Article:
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Home » Education Reform » NHPR reports that N.H. NCLB has been “passed over” by the feds; NHDOE says acceptance is imminent

NHPR reports that N.H. NCLB has been “passed over” by the feds; NHDOE says acceptance is imminent

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UPDATE: 6:05pm 6/24/13  After I posted this and sent an ANHPE mailing that included it, I learned that the New Hampshire Department of Education disagreed with how NHPR framed the report.  NHPR has updated its story to include the NHDOE statement that “acceptance in imminent.”

This is definitely not good.  It has to represent a reversal, possibly even by the U.S. Department of Education Secretary Arne Duncan, since earlier indications were that the approval was on his desk for signature.

There could be other issues as well – possibly issues that pending legislation would address – but the primary bone of contention has been teaching evaluations.  The New Hampshire Department of Education, after long consultations educators from around the State, has been seeking flexibility in the extent to which student testing would be included in teaching evaluations.  USDE has insisted that at least 20% of a teacher’s evaluation be based on test scores, something NH teachers and administrators have felt is unjustified.

DOE has not, apparently, convinced punitive testing hawk Arne Duncan of the wisdom of the approach New Hampshire educators want.  Maybe No Child Left Behind will prove to be the lesser of the evils…

Sam Evans-Brown / NHPR

The US department of education has announced that once again New Hampshire’s application for a waiver from the controversial federal education policy, No Child Left Behind, has been passed over.

It has been ten months since New Hampshire applied for flexibility from the requirements of No Child Left Behind, and several rounds of waivers for other states have been approved since the application was submitted.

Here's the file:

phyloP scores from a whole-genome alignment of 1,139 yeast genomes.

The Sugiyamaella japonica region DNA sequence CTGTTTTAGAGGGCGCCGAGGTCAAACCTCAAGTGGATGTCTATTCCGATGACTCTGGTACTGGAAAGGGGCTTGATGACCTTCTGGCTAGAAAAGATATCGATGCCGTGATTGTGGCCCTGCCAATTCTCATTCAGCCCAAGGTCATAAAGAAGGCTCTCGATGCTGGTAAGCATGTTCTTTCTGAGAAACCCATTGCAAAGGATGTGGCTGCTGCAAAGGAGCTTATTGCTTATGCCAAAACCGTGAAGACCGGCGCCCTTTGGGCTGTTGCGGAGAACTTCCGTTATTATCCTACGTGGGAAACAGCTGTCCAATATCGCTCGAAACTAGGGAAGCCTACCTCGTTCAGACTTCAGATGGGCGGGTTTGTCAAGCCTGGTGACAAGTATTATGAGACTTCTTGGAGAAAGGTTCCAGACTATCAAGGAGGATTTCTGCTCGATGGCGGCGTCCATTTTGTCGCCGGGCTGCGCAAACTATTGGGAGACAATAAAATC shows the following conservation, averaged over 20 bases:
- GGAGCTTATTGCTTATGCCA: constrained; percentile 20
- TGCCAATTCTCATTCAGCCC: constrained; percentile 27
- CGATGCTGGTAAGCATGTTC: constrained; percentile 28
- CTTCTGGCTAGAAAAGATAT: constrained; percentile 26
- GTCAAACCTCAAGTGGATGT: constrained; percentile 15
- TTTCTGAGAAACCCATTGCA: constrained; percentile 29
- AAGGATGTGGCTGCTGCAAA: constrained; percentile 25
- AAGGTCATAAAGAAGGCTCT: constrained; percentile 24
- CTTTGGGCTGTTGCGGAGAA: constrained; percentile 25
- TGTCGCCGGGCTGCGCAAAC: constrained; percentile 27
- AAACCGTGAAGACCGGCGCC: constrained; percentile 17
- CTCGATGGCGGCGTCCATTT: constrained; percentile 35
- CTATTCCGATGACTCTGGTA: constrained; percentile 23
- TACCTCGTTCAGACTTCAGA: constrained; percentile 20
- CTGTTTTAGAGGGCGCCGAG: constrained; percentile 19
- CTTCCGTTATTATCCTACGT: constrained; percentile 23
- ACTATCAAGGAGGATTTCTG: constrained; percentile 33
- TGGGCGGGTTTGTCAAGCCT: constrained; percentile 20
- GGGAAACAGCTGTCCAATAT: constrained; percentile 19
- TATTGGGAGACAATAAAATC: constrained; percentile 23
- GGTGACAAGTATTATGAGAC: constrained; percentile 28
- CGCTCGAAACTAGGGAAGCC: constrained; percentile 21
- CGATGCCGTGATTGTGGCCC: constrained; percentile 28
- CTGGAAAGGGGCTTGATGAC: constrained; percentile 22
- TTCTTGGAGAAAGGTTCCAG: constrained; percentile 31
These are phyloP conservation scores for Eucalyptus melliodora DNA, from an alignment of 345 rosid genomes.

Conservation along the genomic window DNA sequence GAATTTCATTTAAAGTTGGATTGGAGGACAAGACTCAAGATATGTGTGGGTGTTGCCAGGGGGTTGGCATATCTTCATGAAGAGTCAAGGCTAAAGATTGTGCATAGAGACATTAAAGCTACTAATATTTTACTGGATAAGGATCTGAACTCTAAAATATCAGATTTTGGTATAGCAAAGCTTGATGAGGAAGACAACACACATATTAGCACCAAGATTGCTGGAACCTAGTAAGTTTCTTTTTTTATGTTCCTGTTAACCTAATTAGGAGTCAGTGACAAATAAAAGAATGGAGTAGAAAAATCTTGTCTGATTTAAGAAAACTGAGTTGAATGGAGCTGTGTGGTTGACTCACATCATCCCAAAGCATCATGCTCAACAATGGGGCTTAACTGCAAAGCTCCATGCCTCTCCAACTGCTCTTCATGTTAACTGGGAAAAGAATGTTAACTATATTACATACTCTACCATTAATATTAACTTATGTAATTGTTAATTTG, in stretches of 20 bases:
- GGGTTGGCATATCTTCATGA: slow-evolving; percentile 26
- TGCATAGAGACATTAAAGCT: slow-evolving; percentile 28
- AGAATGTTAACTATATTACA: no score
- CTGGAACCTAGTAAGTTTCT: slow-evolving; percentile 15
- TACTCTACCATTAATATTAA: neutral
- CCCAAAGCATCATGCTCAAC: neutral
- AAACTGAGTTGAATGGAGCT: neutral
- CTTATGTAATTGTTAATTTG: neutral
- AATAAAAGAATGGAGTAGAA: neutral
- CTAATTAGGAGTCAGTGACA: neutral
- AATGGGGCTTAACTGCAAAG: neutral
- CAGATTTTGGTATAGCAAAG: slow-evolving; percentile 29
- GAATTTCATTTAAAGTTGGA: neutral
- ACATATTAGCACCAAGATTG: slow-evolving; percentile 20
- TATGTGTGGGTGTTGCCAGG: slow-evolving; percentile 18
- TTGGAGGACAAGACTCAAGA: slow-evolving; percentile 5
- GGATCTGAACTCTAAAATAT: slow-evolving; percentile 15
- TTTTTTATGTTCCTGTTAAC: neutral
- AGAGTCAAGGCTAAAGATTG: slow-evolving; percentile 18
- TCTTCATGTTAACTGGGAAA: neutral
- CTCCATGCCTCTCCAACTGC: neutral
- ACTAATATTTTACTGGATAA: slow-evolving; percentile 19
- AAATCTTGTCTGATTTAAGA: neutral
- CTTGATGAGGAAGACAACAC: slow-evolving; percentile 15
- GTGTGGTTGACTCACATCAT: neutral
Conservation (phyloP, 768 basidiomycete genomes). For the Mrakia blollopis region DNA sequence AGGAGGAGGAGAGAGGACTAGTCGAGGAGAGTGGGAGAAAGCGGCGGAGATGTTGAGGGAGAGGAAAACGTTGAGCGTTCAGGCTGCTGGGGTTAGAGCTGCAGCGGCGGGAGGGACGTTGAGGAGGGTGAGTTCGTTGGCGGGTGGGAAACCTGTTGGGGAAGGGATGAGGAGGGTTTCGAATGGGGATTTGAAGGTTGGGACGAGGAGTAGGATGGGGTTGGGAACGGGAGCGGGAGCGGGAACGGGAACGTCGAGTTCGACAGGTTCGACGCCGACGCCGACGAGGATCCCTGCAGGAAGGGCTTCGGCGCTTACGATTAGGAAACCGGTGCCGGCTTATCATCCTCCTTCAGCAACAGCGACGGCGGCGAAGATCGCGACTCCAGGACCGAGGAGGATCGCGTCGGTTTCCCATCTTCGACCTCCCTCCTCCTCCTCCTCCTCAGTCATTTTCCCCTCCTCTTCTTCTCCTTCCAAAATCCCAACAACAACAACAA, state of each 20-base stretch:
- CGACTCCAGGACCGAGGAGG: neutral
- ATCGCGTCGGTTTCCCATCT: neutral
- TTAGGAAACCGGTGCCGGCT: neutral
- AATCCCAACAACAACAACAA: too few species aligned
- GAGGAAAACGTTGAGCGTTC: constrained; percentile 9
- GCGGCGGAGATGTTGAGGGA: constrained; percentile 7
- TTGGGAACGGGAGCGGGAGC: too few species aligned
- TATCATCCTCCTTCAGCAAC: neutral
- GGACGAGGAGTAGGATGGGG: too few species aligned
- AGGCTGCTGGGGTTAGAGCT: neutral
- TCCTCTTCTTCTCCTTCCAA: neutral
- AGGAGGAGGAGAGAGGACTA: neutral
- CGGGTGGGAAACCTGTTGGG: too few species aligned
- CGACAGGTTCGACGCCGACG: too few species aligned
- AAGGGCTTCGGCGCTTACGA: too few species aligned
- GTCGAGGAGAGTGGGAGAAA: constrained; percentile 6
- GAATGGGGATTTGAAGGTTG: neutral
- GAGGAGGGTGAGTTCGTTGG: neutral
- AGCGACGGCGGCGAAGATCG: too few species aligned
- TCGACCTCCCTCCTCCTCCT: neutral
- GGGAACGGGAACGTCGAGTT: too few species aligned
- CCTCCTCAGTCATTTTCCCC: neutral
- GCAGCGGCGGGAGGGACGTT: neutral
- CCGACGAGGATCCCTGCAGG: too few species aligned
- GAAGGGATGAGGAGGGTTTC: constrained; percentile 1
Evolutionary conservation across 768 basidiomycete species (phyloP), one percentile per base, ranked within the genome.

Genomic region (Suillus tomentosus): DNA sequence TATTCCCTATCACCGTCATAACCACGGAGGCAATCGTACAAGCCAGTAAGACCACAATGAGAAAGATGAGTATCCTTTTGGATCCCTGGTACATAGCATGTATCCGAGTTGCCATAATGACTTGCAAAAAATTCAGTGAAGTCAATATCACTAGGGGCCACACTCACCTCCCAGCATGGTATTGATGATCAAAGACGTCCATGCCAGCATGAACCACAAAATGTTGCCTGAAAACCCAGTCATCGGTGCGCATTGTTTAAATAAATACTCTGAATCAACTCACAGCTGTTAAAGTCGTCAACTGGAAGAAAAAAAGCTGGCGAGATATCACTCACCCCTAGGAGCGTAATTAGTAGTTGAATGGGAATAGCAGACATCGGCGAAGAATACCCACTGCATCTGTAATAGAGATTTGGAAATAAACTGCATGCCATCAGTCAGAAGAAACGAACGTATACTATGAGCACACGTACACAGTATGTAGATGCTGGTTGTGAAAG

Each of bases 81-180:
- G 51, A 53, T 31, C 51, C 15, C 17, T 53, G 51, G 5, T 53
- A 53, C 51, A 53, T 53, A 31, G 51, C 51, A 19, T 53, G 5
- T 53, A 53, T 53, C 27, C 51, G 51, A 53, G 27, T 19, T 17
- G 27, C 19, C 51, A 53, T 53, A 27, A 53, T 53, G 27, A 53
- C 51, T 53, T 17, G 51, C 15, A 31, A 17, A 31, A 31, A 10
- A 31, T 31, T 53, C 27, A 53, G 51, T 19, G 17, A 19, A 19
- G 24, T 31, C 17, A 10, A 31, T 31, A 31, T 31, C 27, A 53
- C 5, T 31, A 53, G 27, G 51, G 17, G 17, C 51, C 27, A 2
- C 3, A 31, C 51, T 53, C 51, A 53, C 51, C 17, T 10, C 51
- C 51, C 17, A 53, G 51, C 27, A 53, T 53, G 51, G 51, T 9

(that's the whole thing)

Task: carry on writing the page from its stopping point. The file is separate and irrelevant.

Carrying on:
Alabama was the most recent state to be granted flexibility, making 38 states and the district of Colombia which have implemented their own plans for school improvement and accountability.

Seven states, including New Hampshire, have applications still pending, and five have not submitted waivers.

via N.H. NCLB Flexibility Request Passed Over Once Again By Feds | New Hampshire Public Radio.


  1. George Manos says:

    I guess New Hampshire is one of the seven states left behind the waiver process.

  2. wgersen says:

    Kudos to Ginny Barry for holding her ground on value added assessments! There is no evidence— NONE— that these improve teaching performance or— more importantly— student performance. They are mathematically elegant but devoid of all meaning.

    Here’s a link to a white paper I wrote in October 2009 when I was Superintendent in SAU 70. It outlines why I thought it was a bad idea to seek a waiver:

    Two years later, shortly after my retirement, I wrote this white paper discouraging the seeking of a waiver if it meant compromising too much on the value added assessment component:

    Anyone familiar with the Pareto Principle knows how the 20% of the evaluation based on value added scores will play out: it will consume 80% of the time and get 100% of the attention of the press.

    NH should look across the Connecticut River and join hands with VT in rejecting the waiver. (see: NH, VT, and ME could show the nation the best way to educate children is NOT by testing them to death but by engaging them in designing their own education plans.

  3. […] just read in an Advancing NH Public Education blog post that NH lost its waiver bid, reportedly because NH would not kowtow to the testing requirements […]

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